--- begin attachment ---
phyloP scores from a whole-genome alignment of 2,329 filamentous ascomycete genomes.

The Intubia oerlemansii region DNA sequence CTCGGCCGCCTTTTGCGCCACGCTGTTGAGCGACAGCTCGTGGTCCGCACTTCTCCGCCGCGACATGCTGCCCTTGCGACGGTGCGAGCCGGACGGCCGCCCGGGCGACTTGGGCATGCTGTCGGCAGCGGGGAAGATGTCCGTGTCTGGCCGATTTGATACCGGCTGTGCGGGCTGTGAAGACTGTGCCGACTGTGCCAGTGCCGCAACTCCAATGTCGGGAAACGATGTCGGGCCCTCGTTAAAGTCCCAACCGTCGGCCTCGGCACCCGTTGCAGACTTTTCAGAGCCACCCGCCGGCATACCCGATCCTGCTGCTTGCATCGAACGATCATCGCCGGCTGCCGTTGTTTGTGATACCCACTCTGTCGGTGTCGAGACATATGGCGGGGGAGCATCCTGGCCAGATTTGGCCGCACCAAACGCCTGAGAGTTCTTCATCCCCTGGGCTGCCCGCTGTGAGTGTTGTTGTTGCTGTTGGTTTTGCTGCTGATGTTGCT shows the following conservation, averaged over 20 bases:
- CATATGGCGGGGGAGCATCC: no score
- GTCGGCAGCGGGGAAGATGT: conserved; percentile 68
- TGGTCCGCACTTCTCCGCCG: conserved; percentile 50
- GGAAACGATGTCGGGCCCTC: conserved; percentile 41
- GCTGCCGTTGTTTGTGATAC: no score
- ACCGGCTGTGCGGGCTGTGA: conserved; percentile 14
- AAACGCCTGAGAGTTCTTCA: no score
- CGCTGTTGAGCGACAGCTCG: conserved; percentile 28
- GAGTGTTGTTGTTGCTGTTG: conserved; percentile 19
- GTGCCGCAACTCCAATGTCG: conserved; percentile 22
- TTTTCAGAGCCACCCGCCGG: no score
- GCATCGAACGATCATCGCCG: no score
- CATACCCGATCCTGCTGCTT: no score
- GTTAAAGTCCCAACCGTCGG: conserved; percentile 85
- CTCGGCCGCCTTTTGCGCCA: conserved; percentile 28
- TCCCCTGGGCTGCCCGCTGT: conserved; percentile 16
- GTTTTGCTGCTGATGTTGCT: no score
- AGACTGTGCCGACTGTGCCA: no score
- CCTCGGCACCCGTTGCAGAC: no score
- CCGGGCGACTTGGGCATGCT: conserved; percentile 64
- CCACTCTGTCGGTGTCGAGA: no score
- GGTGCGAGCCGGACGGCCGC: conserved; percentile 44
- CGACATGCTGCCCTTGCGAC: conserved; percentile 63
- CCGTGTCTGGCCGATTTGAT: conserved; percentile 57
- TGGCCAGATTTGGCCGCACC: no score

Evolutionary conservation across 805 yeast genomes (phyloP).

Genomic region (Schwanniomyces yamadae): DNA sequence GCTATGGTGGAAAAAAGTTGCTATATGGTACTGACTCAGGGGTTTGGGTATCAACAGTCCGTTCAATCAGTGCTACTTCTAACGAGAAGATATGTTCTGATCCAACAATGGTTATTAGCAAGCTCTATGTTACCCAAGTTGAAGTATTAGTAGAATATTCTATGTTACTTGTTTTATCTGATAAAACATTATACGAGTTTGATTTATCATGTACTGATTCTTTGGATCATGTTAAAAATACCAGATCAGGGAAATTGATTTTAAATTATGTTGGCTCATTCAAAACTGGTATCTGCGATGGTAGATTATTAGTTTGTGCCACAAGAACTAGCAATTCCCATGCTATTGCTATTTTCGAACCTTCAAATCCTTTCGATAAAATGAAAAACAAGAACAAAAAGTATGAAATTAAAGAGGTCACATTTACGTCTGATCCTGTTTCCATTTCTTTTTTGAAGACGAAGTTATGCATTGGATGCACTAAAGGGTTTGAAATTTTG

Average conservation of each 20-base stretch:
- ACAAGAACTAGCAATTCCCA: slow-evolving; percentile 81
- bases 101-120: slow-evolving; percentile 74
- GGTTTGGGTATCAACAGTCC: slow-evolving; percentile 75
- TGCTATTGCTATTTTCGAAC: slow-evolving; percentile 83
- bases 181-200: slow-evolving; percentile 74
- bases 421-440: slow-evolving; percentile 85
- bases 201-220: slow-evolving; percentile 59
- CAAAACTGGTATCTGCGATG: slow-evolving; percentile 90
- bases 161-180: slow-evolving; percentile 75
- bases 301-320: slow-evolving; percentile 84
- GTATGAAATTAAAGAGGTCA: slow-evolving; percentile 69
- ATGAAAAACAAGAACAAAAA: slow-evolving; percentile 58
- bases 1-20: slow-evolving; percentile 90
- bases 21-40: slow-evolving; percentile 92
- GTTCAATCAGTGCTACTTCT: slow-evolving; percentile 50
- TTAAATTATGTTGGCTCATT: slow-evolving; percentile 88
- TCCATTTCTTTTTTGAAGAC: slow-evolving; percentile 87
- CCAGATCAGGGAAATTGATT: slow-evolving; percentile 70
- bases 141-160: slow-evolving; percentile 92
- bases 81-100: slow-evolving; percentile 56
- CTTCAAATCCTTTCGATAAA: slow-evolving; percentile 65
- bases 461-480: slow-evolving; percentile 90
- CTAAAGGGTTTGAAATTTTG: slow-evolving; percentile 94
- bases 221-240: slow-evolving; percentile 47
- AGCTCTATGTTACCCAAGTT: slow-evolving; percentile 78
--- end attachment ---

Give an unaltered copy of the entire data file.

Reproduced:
phyloP scores from a whole-genome alignment of 2,329 filamentous ascomycete genomes.

The Intubia oerlemansii region DNA sequence CTCGGCCGCCTTTTGCGCCACGCTGTTGAGCGACAGCTCGTGGTCCGCACTTCTCCGCCGCGACATGCTGCCCTTGCGACGGTGCGAGCCGGACGGCCGCCCGGGCGACTTGGGCATGCTGTCGGCAGCGGGGAAGATGTCCGTGTCTGGCCGATTTGATACCGGCTGTGCGGGCTGTGAAGACTGTGCCGACTGTGCCAGTGCCGCAACTCCAATGTCGGGAAACGATGTCGGGCCCTCGTTAAAGTCCCAACCGTCGGCCTCGGCACCCGTTGCAGACTTTTCAGAGCCACCCGCCGGCATACCCGATCCTGCTGCTTGCATCGAACGATCATCGCCGGCTGCCGTTGTTTGTGATACCCACTCTGTCGGTGTCGAGACATATGGCGGGGGAGCATCCTGGCCAGATTTGGCCGCACCAAACGCCTGAGAGTTCTTCATCCCCTGGGCTGCCCGCTGTGAGTGTTGTTGTTGCTGTTGGTTTTGCTGCTGATGTTGCT shows the following conservation, averaged over 20 bases:
- CATATGGCGGGGGAGCATCC: no score
- GTCGGCAGCGGGGAAGATGT: conserved; percentile 68
- TGGTCCGCACTTCTCCGCCG: conserved; percentile 50
- GGAAACGATGTCGGGCCCTC: conserved; percentile 41
- GCTGCCGTTGTTTGTGATAC: no score
- ACCGGCTGTGCGGGCTGTGA: conserved; percentile 14
- AAACGCCTGAGAGTTCTTCA: no score
- CGCTGTTGAGCGACAGCTCG: conserved; percentile 28
- GAGTGTTGTTGTTGCTGTTG: conserved; percentile 19
- GTGCCGCAACTCCAATGTCG: conserved; percentile 22
- TTTTCAGAGCCACCCGCCGG: no score
- GCATCGAACGATCATCGCCG: no score
- CATACCCGATCCTGCTGCTT: no score
- GTTAAAGTCCCAACCGTCGG: conserved; percentile 85
- CTCGGCCGCCTTTTGCGCCA: conserved; percentile 28
- TCCCCTGGGCTGCCCGCTGT: conserved; percentile 16
- GTTTTGCTGCTGATGTTGCT: no score
- AGACTGTGCCGACTGTGCCA: no score
- CCTCGGCACCCGTTGCAGAC: no score
- CCGGGCGACTTGGGCATGCT: conserved; percentile 64
- CCACTCTGTCGGTGTCGAGA: no score
- GGTGCGAGCCGGACGGCCGC: conserved; percentile 44
- CGACATGCTGCCCTTGCGAC: conserved; percentile 63
- CCGTGTCTGGCCGATTTGAT: conserved; percentile 57
- TGGCCAGATTTGGCCGCACC: no score

Evolutionary conservation across 805 yeast genomes (phyloP).

Genomic region (Schwanniomyces yamadae): DNA sequence GCTATGGTGGAAAAAAGTTGCTATATGGTACTGACTCAGGGGTTTGGGTATCAACAGTCCGTTCAATCAGTGCTACTTCTAACGAGAAGATATGTTCTGATCCAACAATGGTTATTAGCAAGCTCTATGTTACCCAAGTTGAAGTATTAGTAGAATATTCTATGTTACTTGTTTTATCTGATAAAACATTATACGAGTTTGATTTATCATGTACTGATTCTTTGGATCATGTTAAAAATACCAGATCAGGGAAATTGATTTTAAATTATGTTGGCTCATTCAAAACTGGTATCTGCGATGGTAGATTATTAGTTTGTGCCACAAGAACTAGCAATTCCCATGCTATTGCTATTTTCGAACCTTCAAATCCTTTCGATAAAATGAAAAACAAGAACAAAAAGTATGAAATTAAAGAGGTCACATTTACGTCTGATCCTGTTTCCATTTCTTTTTTGAAGACGAAGTTATGCATTGGATGCACTAAAGGGTTTGAAATTTTG

Average conservation of each 20-base stretch:
- ACAAGAACTAGCAATTCCCA: slow-evolving; percentile 81
- bases 101-120: slow-evolving; percentile 74
- GGTTTGGGTATCAACAGTCC: slow-evolving; percentile 75
- TGCTATTGCTATTTTCGAAC: slow-evolving; percentile 83
- bases 181-200: slow-evolving; percentile 74
- bases 421-440: slow-evolving; percentile 85
- bases 201-220: slow-evolving; percentile 59
- CAAAACTGGTATCTGCGATG: slow-evolving; percentile 90
- bases 161-180: slow-evolving; percentile 75
- bases 301-320: slow-evolving; percentile 84
- GTATGAAATTAAAGAGGTCA: slow-evolving; percentile 69
- ATGAAAAACAAGAACAAAAA: slow-evolving; percentile 58
- bases 1-20: slow-evolving; percentile 90
- bases 21-40: slow-evolving; percentile 92
- GTTCAATCAGTGCTACTTCT: slow-evolving; percentile 50
- TTAAATTATGTTGGCTCATT: slow-evolving; percentile 88
- TCCATTTCTTTTTTGAAGAC: slow-evolving; percentile 87
- CCAGATCAGGGAAATTGATT: slow-evolving; percentile 70
- bases 141-160: slow-evolving; percentile 92
- bases 81-100: slow-evolving; percentile 56
- CTTCAAATCCTTTCGATAAA: slow-evolving; percentile 65
- bases 461-480: slow-evolving; percentile 90
- CTAAAGGGTTTGAAATTTTG: slow-evolving; percentile 94
- bases 221-240: slow-evolving; percentile 47
- AGCTCTATGTTACCCAAGTT: slow-evolving; percentile 78